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Iran debate: Who owns the revolution?

Hard-liners play tough to prevent reformist gains in March 14 vote.

By Staff writer of The Christian Science Monitor / March 7, 2008

Heard on the Street: Clerics chat in Qom, a city known for its seminaries and religious teaching. The discourse among politicians has become vitriolic ahead of next week's election.

Scott Peterson/Getty Images

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Qom and Tehran, Iran

Rival factions contesting Iran's parliamentary elections next week are breaking longstanding taboos and using once-sacred icons to challenge opponents in a vote that is likely to set the tone for the presidential contest in 2009.

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All sides say they revere Iran's 1979 Islamic Revolution and are devoted to the ideals of its leader, Ayatollah Ruhollah Khomeini. But who truly carries that revolutionary torch is the focus of vicious debate in which rivals accuse one another of being "enemies" of the regime bent on deliberately destroying it.

Iran's conservative camp, known as "principlists" and including allies of President Mahmoud Ahmadinejad, is deeply divided but likely to keep its majority in the 290-seat parliament, or majlis, in the March 14 vote. The number of reformist candidates – relative liberals who want to ease social restrictions and end isolation from the West – has been limited, as hard-liners aim to prevent their political comeback.

The discourse shows the profound confidence of Iran's most radical right-wing factions, analysts say. But their unbridled effort to keep hold of every lever of power in Iran is also causing them to break many long-held rules.

"In 29 years, they didn't have the courage to talk this way," says Grand Ayatollah Saanei, a high-ranking cleric, speaking in the religious center of Qom. "But now [hard-liners] have full control and they have no competitors inside or outside Iran."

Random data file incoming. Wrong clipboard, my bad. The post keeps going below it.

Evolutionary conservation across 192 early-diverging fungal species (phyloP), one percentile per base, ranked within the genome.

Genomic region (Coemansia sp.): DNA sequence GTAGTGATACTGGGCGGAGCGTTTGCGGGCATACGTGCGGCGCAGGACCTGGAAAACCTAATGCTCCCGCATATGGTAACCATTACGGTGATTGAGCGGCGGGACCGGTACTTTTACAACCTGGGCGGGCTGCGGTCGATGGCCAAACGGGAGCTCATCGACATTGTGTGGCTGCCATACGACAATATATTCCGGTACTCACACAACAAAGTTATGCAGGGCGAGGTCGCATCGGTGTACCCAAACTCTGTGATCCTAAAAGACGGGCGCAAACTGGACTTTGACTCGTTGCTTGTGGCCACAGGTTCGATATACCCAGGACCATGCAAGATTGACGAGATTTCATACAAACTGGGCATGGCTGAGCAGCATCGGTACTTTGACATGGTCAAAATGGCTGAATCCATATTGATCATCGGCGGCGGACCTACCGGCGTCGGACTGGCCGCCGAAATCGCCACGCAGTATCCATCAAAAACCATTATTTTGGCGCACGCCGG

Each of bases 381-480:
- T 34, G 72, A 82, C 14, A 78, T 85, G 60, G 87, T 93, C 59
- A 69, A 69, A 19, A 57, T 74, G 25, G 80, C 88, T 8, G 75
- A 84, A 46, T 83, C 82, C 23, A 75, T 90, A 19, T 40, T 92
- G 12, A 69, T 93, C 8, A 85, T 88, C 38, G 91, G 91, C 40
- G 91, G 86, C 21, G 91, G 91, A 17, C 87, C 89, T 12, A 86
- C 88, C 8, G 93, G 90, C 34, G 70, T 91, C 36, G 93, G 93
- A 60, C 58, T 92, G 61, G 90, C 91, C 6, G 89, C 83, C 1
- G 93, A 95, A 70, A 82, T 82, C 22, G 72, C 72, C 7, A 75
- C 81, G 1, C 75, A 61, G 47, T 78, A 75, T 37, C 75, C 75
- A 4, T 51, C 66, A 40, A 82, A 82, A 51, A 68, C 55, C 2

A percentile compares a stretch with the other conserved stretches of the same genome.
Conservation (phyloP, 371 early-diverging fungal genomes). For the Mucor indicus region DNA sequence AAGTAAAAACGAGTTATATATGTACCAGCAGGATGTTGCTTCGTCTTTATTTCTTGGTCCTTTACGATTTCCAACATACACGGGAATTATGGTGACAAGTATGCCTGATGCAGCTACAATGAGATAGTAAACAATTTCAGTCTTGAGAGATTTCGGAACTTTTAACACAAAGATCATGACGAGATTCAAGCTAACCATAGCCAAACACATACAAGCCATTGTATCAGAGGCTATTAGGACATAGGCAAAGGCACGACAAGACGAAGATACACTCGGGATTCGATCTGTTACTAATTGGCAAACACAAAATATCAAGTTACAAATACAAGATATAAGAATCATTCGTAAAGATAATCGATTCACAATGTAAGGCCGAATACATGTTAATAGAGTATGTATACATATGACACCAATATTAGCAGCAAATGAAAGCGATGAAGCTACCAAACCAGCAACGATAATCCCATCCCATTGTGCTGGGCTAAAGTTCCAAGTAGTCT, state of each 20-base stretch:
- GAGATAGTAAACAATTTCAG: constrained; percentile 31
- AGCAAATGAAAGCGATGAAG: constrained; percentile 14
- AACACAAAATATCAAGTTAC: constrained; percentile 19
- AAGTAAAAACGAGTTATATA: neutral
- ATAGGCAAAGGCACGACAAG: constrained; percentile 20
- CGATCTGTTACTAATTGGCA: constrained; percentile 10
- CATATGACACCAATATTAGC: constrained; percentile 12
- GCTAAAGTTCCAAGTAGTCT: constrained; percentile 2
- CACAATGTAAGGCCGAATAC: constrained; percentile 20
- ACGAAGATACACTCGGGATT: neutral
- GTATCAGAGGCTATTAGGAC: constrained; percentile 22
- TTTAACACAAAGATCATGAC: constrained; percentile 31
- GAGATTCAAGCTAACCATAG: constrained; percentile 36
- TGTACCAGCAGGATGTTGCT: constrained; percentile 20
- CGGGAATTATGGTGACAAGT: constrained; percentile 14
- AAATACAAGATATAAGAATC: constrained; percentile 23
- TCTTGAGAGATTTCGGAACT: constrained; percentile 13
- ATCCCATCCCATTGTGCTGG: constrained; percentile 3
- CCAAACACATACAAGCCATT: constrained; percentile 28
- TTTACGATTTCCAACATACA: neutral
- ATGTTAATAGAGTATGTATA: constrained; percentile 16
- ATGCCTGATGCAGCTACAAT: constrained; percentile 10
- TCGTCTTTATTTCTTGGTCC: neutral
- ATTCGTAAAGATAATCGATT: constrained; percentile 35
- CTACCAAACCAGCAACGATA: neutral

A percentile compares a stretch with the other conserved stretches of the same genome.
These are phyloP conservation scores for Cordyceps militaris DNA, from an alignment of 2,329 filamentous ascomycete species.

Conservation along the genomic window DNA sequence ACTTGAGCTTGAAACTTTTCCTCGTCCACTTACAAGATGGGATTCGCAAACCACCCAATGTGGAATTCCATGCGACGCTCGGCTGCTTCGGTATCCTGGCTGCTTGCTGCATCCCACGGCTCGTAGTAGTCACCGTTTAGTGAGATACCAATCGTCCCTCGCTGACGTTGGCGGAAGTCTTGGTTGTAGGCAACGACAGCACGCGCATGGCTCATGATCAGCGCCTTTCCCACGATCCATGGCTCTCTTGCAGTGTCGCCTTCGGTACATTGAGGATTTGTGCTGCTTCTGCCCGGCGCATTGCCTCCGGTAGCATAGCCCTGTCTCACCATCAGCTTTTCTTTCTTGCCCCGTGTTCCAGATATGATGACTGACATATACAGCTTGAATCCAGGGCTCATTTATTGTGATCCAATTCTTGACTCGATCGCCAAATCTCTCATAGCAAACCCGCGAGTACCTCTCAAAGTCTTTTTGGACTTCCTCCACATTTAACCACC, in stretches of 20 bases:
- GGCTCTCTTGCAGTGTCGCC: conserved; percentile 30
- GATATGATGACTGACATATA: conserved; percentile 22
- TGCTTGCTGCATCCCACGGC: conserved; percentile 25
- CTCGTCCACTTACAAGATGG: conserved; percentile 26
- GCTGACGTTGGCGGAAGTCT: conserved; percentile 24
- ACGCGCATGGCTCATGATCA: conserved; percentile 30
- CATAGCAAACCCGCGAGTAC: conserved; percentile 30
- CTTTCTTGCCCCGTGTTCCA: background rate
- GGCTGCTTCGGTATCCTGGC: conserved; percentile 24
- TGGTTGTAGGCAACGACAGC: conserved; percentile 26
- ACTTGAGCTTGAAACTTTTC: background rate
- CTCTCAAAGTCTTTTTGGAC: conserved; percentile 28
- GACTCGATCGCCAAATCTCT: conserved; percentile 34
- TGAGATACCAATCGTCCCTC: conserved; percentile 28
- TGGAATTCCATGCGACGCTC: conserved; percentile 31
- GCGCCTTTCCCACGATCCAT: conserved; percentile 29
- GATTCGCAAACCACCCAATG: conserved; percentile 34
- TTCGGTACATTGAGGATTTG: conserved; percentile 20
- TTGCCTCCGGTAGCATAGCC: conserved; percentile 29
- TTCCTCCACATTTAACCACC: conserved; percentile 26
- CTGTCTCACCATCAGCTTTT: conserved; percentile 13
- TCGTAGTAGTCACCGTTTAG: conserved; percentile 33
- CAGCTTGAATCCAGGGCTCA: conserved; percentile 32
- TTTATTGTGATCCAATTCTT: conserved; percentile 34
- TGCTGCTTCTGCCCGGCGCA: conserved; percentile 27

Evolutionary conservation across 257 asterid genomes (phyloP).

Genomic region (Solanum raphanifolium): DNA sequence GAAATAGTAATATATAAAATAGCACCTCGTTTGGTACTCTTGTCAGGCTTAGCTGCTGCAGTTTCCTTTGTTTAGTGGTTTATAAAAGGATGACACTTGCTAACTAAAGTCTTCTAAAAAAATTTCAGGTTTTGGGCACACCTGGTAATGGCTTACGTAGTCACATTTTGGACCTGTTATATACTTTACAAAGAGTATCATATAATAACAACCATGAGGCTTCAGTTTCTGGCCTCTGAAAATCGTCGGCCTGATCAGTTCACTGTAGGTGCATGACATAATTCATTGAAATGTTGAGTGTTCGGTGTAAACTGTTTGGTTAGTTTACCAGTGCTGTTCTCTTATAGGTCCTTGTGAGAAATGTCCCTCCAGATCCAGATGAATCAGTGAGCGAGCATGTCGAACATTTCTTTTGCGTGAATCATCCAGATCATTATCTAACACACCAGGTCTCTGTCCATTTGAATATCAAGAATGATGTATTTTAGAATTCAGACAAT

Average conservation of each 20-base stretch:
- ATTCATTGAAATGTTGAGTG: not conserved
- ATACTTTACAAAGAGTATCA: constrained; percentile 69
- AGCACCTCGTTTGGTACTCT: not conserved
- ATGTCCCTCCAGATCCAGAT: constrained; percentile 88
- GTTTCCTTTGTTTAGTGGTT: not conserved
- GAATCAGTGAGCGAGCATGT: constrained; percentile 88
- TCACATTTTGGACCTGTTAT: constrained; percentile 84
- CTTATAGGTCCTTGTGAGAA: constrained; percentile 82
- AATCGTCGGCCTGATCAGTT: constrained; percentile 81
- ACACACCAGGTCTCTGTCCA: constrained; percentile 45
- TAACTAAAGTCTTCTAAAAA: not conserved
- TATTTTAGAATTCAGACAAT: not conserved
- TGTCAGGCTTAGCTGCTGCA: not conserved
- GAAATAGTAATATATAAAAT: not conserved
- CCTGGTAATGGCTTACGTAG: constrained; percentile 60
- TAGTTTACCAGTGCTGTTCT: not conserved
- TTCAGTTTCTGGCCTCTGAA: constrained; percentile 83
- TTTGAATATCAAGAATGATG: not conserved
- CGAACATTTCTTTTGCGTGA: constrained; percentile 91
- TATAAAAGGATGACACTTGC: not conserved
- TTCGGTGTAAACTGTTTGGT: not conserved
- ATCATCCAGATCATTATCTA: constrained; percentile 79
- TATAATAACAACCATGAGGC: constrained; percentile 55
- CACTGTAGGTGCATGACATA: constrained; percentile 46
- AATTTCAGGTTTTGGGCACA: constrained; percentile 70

Regime confidence has also been inadvertently boosted by Washington, which published in December a US National Intelligence Estimate that determined that Iran had halted work on a nuclear weapons program in 2003. Suddenly the belief that "war was just around the corner" disappeared, says Iraj Jamshidi, political editor of the reformist Etemaad newspaper in Tehran.

"The conservatives feel a very strong sense of power in themselves, especially after the NIE report …they feel the chance of war against them is gone," says Mr. Jamshidi. "The reality is that the Islamic Republic feels itself at the peak of its power since the revolution, and the foreign threat does not exist anymore."

Indeed, Mr. Ahmadinejad has kept up his anti-West rhetoric, this week dismissing as "worthless" a third round of UN Security Council sanctions for Iran's refusal to halt uranium enrichment. He recently claimed that Iran's nuclear defiance has "brought all big powers to their knees"; and decried opponents in Iran for helping "materialize the plans of the enemies."

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